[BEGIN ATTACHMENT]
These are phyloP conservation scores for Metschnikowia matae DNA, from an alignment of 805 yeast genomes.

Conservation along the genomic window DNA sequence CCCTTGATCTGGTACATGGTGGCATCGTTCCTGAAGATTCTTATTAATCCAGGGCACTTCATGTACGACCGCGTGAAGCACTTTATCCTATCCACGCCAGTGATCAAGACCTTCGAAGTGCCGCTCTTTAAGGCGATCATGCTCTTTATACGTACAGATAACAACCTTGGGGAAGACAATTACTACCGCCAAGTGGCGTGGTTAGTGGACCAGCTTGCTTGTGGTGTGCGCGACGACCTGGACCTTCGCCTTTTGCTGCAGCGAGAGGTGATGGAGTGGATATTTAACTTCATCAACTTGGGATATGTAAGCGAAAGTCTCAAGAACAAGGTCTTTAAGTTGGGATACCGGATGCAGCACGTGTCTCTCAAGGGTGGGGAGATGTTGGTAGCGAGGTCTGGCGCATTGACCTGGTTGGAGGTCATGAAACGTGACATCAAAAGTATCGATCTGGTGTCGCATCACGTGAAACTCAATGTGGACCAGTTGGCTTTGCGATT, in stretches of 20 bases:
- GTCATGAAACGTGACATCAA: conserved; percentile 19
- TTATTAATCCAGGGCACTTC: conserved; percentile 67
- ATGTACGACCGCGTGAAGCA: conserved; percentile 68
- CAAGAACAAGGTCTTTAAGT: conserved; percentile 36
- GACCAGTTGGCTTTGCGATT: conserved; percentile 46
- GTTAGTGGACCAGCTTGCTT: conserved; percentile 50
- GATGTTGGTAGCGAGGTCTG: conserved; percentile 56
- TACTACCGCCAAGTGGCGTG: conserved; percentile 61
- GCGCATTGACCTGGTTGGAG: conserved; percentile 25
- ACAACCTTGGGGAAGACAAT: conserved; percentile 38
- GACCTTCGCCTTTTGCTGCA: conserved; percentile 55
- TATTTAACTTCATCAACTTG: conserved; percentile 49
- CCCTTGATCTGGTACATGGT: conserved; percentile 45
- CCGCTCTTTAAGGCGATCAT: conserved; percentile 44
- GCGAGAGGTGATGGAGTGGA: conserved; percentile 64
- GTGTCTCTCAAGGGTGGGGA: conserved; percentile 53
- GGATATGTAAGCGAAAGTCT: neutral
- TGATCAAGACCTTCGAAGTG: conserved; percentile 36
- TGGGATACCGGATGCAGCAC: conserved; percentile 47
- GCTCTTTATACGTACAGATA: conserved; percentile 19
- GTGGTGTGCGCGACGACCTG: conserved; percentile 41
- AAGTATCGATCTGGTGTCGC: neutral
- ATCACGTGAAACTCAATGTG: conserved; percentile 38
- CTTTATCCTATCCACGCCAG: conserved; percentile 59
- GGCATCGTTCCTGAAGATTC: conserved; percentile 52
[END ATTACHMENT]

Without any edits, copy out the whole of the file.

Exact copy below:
These are phyloP conservation scores for Metschnikowia matae DNA, from an alignment of 805 yeast genomes.

Conservation along the genomic window DNA sequence CCCTTGATCTGGTACATGGTGGCATCGTTCCTGAAGATTCTTATTAATCCAGGGCACTTCATGTACGACCGCGTGAAGCACTTTATCCTATCCACGCCAGTGATCAAGACCTTCGAAGTGCCGCTCTTTAAGGCGATCATGCTCTTTATACGTACAGATAACAACCTTGGGGAAGACAATTACTACCGCCAAGTGGCGTGGTTAGTGGACCAGCTTGCTTGTGGTGTGCGCGACGACCTGGACCTTCGCCTTTTGCTGCAGCGAGAGGTGATGGAGTGGATATTTAACTTCATCAACTTGGGATATGTAAGCGAAAGTCTCAAGAACAAGGTCTTTAAGTTGGGATACCGGATGCAGCACGTGTCTCTCAAGGGTGGGGAGATGTTGGTAGCGAGGTCTGGCGCATTGACCTGGTTGGAGGTCATGAAACGTGACATCAAAAGTATCGATCTGGTGTCGCATCACGTGAAACTCAATGTGGACCAGTTGGCTTTGCGATT, in stretches of 20 bases:
- GTCATGAAACGTGACATCAA: conserved; percentile 19
- TTATTAATCCAGGGCACTTC: conserved; percentile 67
- ATGTACGACCGCGTGAAGCA: conserved; percentile 68
- CAAGAACAAGGTCTTTAAGT: conserved; percentile 36
- GACCAGTTGGCTTTGCGATT: conserved; percentile 46
- GTTAGTGGACCAGCTTGCTT: conserved; percentile 50
- GATGTTGGTAGCGAGGTCTG: conserved; percentile 56
- TACTACCGCCAAGTGGCGTG: conserved; percentile 61
- GCGCATTGACCTGGTTGGAG: conserved; percentile 25
- ACAACCTTGGGGAAGACAAT: conserved; percentile 38
- GACCTTCGCCTTTTGCTGCA: conserved; percentile 55
- TATTTAACTTCATCAACTTG: conserved; percentile 49
- CCCTTGATCTGGTACATGGT: conserved; percentile 45
- CCGCTCTTTAAGGCGATCAT: conserved; percentile 44
- GCGAGAGGTGATGGAGTGGA: conserved; percentile 64
- GTGTCTCTCAAGGGTGGGGA: conserved; percentile 53
- GGATATGTAAGCGAAAGTCT: neutral
- TGATCAAGACCTTCGAAGTG: conserved; percentile 36
- TGGGATACCGGATGCAGCAC: conserved; percentile 47
- GCTCTTTATACGTACAGATA: conserved; percentile 19
- GTGGTGTGCGCGACGACCTG: conserved; percentile 41
- AAGTATCGATCTGGTGTCGC: neutral
- ATCACGTGAAACTCAATGTG: conserved; percentile 38
- CTTTATCCTATCCACGCCAG: conserved; percentile 59
- GGCATCGTTCCTGAAGATTC: conserved; percentile 52